"Acrylic paint for me dries the instant I paint it on the canvas. NO TIME TO BLEND."
Do you live somewhere really, really dry, or is the surface of your supports very absorbent and chalky? How about running a humidifier in your workspace - and turn it on an hour or so before you paint. Coating your support with medium with reduce the surface's absorbency.
"I have to water the paint to an ink and paint in thin layers because it flows better and I don't get those ANNOYING brush marks and bumps and rolls."
It is a matter of taste - but keep in mind that brush strokes can be extremely useful. Look at Rembrandt's work, for example.
Heck - it might even be that acrylics just are not the right medium for you right now. That would be ok. Some people seem to have a natural affinity for a particular medium, and others who are extraordinarily skilled with one, struggle fruitlessly with another.
Now - regarding canvas/canvas board and pinholes/thread texture. Keep in mind that to many people - evidence of canvas means 'real' art to them. So the canvas grain is not entirely a bad thing. But to minimize, or eliminate it - you can take a page from the master's again.
Try a colored mid-range ground - i.e., before painting, cover the entire surface with a couple of coats of an appropriate medium value - lots of room to experiment there. That trick will also help unify the resulting painting.
One I've been playing with is a double ground - first, an opaque layer of a rich reddish brown, two or three coats usually - with a thin neutral gray on top of that applied evenly, but not opaquely - so that the red-brown still impacts the grey - you can control temperature by the thickness of the gray layer - the contrast between the coolish grey and the underlying reddish brown creates a vibrant midtone to develop on. This gives me a surface with no white specks or pinholes - any that do happen - are that nice vibrant ground color.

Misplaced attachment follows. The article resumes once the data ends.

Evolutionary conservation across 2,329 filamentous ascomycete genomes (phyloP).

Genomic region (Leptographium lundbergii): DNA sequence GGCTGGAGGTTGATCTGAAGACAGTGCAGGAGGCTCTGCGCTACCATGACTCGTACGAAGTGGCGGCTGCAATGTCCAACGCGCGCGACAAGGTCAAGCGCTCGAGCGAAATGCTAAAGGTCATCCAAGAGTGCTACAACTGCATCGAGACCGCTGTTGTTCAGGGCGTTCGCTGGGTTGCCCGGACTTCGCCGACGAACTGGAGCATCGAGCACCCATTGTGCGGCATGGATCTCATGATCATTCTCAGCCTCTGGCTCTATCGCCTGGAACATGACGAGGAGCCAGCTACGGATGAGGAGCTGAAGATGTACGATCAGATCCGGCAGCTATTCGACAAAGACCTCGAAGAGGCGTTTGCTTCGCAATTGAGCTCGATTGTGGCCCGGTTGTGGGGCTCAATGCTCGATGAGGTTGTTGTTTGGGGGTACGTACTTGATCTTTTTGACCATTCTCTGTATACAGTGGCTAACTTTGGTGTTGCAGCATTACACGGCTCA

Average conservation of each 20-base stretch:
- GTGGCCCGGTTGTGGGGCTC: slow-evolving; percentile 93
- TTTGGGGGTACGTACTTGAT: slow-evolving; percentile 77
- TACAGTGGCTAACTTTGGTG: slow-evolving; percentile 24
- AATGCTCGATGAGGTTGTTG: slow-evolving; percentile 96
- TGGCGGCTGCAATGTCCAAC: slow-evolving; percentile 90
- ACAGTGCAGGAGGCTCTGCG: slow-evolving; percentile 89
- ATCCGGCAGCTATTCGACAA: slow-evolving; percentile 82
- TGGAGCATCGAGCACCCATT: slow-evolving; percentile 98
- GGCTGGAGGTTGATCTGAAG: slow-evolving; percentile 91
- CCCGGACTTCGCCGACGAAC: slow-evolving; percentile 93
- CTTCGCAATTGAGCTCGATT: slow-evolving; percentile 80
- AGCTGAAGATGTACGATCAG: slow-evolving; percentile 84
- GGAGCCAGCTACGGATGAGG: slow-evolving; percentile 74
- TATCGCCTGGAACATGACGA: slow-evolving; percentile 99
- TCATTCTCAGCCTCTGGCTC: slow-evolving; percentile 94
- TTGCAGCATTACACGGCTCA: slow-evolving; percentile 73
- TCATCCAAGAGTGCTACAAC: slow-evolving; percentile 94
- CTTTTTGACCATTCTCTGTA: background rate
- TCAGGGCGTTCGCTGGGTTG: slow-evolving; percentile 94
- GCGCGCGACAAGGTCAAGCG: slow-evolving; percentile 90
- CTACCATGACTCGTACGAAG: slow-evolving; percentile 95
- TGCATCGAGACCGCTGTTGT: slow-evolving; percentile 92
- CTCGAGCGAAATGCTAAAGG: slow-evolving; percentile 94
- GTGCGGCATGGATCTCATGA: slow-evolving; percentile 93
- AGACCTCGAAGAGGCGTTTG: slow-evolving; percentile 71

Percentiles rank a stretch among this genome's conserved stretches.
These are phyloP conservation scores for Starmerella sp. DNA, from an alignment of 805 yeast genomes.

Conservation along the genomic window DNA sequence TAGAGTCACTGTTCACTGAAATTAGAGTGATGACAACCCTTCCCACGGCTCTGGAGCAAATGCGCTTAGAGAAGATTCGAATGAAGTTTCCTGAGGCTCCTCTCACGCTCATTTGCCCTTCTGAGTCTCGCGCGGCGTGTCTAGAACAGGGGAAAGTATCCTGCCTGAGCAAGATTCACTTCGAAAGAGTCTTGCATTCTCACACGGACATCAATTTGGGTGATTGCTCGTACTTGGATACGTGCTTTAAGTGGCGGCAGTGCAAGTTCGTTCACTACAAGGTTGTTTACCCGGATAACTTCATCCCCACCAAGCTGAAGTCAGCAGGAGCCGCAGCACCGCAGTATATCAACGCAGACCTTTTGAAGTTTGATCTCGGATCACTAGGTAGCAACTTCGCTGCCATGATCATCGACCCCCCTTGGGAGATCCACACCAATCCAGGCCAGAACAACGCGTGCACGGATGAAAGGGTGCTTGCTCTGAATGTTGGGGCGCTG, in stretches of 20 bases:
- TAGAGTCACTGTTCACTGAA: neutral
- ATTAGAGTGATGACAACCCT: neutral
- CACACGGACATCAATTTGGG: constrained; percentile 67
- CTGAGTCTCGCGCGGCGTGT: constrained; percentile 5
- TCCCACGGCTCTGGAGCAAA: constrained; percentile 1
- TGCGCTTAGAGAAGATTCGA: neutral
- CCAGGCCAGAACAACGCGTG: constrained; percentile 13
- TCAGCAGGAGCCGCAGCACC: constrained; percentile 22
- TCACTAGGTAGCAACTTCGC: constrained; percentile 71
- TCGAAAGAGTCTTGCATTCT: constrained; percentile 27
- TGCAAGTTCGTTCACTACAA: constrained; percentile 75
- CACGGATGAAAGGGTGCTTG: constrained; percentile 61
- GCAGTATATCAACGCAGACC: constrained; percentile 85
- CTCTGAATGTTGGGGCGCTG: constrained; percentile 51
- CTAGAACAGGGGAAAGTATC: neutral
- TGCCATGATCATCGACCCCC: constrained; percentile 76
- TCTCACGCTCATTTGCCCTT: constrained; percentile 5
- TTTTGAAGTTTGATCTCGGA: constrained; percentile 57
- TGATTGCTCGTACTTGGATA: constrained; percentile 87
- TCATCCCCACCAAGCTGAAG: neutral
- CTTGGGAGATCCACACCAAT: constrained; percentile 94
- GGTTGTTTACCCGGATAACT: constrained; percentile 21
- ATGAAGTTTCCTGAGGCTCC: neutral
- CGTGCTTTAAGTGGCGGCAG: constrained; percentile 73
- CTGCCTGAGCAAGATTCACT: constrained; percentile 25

09-15-2005, 11:10 PM
I feel your pain, lol! I have the same problem. My mom told me years ago that artists are generally perfectionists and that I shouldn't be so hard on myself when I don't like something I've done. I'd start a picture (generally a horse) and get frustrated with it because it wasn't quite right. As a consequence, my poor mother had stacks of sketchpads with headless horses (or vice-versa) in her house for years until she finally donated them to me when I got married. :o As I was packing/unpacking these old sketches, it was interesting to go through them and see the constant improvement (from pre-school through college). As a result I've become resigned to the fact that I will always be improving in my art (hopefully) and will just have to appreciate each work for what it is and learn from each experience. :wave: